Brookline Boulevard - 1951

View of Brookline Boulevard - 1951

Here is Brookline Boulevard at the intersection with Edgebrook Avenue in 1951, across the street from DeBor Funeral Home. The Gulf station on the left has been replaced by a Seven-Eleven convenient store and gas station.

Up until 1966 trolley tracks intersected the Boulevard, and in 1951, at this point, the full pavement ended. Boulevard traffic was diverted onto narrow lanes that ran parallel to the tracks. The steel poles and tight squeeze were the source of many vehicular accidents and much consternation among residents.

View of Brookline Boulevard - 1951

At the end of the two block section of unpaved trolley right-of-way is the intersection at Breining Street near the present-day Parkview Manor apartments. In 1951 a shopping center stood in place of the highrise. The East Brookline Shopping Center was home to Liepack's Pharmacy, Open Pantry Grocery Store and the Big Bundle Coin-Op Laundramat. Again, the steel poles make for a tight squeeze and dangerous area.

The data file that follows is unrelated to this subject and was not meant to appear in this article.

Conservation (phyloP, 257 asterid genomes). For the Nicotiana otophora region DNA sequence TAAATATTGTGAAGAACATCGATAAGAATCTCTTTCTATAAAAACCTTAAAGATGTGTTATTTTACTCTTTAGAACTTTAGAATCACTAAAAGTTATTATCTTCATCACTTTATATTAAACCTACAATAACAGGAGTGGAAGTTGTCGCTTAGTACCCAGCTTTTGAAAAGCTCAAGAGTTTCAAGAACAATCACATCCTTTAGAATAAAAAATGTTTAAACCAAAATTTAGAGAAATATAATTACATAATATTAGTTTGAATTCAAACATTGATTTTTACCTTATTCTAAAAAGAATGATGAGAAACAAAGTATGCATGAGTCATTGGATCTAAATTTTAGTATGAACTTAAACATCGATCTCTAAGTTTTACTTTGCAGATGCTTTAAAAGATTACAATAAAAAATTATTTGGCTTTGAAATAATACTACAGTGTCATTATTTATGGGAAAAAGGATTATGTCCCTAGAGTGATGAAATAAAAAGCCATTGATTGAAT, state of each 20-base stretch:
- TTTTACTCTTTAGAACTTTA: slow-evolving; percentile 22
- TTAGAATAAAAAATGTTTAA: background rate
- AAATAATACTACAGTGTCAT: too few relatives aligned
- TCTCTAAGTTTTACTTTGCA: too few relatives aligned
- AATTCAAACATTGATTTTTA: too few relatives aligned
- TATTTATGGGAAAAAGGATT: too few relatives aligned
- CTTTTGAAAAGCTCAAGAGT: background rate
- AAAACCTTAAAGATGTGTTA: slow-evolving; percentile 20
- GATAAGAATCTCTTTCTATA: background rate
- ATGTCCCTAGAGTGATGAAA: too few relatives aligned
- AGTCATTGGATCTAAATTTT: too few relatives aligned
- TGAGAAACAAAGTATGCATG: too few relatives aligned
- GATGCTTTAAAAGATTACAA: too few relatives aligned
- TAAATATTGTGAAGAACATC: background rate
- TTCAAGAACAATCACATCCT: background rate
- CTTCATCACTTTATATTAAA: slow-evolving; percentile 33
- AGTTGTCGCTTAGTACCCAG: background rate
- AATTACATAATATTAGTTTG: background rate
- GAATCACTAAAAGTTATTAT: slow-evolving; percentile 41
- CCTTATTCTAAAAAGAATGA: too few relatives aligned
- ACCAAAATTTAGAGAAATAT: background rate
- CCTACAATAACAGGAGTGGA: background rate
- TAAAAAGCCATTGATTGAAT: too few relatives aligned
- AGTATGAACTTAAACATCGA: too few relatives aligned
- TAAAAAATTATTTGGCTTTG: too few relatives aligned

Below is the 1400 block of Brookline Boulevard, approaching Witt Street, where only one lane of traffic was possible due to curbside parking. To the left over the hillside is the Trolley Loop and a wooded ravine owned by the Brookline Community Center Association. Today, there are two lanes and off-street parking available on the right.

View of Brookline Boulevard - 1951

A growing problem at the time were the dangers caused by the increasing number of vehicles on the road. This section of Brookline Boulevard was deemed an unsafe area to drive (judging by the photos for good reason) and residents were lobbying hard to have the city remove the steel poles and widen the street..

Click on images for larger pictures.

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